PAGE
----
What is HTTP?

The Hypertext Transfer Protocol (HTTP) is a simple over-mature HTTP protocol that provides a compact vocabulary to specify resources. HTTP is modelled after the HTTP protocol for general-purpose protocols. The Hypertext Transfer Protocol identifies and requests information from other web servers. The Hypertext Transfer Protocol also serves to identify the different types of media objects which may be transmitted over the Internet like files, charts, webpages, hypertext, and other types of documents. It also encodes the requestor’s metadata and response structure. The Hypertext Transfer Protocol, a transport-layer protocol, manages connections between a client and a server.

HTTP was first released in 1993 and was originally developed by Tim Berners-Lee as an Internet project. The original intent was to provide a means for users to access information on the Internet from a personal computer. To achieve this goal, a standardized format for identifying headers was developed, and HTTP was formally accepted. The primary difference between HTTP and other protocols for web services is that data is sent in a standard format, and the method of transfer is negotiated at the time of connection rather than at the time of communication.

An HTTP response consists of two main parts, a header, and a body. A body is also called an embedded body and is sent along with the request before the actual request/response. The HTTP protocol also allows the negotiation of authentication methods and provides a mechanism for resource management. This article will discuss the basic features of HTTP.

HTTP is modelled on the TCP/IP protocol but offers many advantages over TCP/IP. HTTP is a free protocol, and there are no network administrators to dictate what its use is. Second, unlike TCP/IP, HTTP does not restrict the transport of traffic between servers. Third, unlike TCP/IP, HTTP does not use any reference counting mechanism; rather, it maintains a list of sockets for each address, requiring addresses to be broadcasted every time a URL is used. These factors lead to a fast and efficient application delivery with little or no congestion.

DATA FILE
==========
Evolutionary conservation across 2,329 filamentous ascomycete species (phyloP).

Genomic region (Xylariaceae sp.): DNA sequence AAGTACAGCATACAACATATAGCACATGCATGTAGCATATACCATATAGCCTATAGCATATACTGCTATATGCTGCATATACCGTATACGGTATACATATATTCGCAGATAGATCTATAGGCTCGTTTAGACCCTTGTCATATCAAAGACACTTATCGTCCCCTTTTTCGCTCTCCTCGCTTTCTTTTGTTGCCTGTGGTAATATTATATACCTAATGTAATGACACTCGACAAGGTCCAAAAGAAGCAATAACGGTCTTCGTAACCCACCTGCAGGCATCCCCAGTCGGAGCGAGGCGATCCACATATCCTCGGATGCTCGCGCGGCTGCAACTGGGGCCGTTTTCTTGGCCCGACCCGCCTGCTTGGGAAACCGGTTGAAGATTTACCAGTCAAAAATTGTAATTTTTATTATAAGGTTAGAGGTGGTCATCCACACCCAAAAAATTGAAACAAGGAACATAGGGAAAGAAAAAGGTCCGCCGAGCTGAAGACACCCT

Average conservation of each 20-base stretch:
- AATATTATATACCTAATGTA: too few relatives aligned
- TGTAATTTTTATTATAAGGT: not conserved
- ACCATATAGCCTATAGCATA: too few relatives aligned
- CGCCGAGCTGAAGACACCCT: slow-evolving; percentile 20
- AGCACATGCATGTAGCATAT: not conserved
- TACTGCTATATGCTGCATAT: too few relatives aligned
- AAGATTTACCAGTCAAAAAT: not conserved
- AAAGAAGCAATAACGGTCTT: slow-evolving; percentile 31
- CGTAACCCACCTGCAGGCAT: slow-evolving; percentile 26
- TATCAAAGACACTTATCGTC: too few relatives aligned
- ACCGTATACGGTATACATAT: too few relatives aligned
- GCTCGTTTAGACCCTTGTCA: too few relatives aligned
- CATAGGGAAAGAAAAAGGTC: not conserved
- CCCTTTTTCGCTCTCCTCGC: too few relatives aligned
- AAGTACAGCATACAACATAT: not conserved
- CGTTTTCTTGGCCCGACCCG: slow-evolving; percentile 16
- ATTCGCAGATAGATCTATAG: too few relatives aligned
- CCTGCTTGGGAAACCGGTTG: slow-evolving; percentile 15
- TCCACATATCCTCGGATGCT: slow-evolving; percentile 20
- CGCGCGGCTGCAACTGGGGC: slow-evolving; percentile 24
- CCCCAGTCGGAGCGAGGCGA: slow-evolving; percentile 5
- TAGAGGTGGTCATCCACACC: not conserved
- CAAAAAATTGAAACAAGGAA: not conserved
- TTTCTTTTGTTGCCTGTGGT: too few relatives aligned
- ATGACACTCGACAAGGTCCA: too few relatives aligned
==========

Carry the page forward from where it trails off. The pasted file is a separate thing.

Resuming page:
HTTP is designed so that well-formed requests can be fulfilled efficiently by clients without the server keeping track of the server’s internal state. One way this is achieved is by the reuse of resources. A common example is a common web application using a single database. The application uses a `GET` method to retrieve information from the database and sends the same request to the server again. The server responds by only sending the requested information without keeping track of the application’s original state.

There are several advantages to using an external HTTP viewer. It simplifies the process of composing a web browser application by allowing the developer to see the source code. An external HTTP viewer can inspect the HTTP request message, determining whether it matches the expected parameters and returning an HTTP response. The source code for a reusable web application is kept separate from the HTTP server and can be accessed independently to create reusable web applications.

An example of this is the Hypertext Preprocessor, which renders output HTML using the HTTP protocol’s textual format. The HTTP protocol defines the structure and semantics of HTTP messages. This includes the Status line, which provides an indication of whether the client successfully sent an HTTP request message and whether the method was successful. The Status line is displayed as a colored background, indicating a successful operation, green otherwise.

While Hypertext Transfer Protocol was originally developed for the Internet, it is a fundamental part of the World Wide Web. Websites use HTTP to exchange dynamic web content such as images and hyperlinks. Hypertext Markup Language (HTML) is a set of markup languages used to define hypertext structures, and the most commonly used markup language in the world, Hypertext Markup Language (HTML), can be used to author documents.

Digital Technology Glossary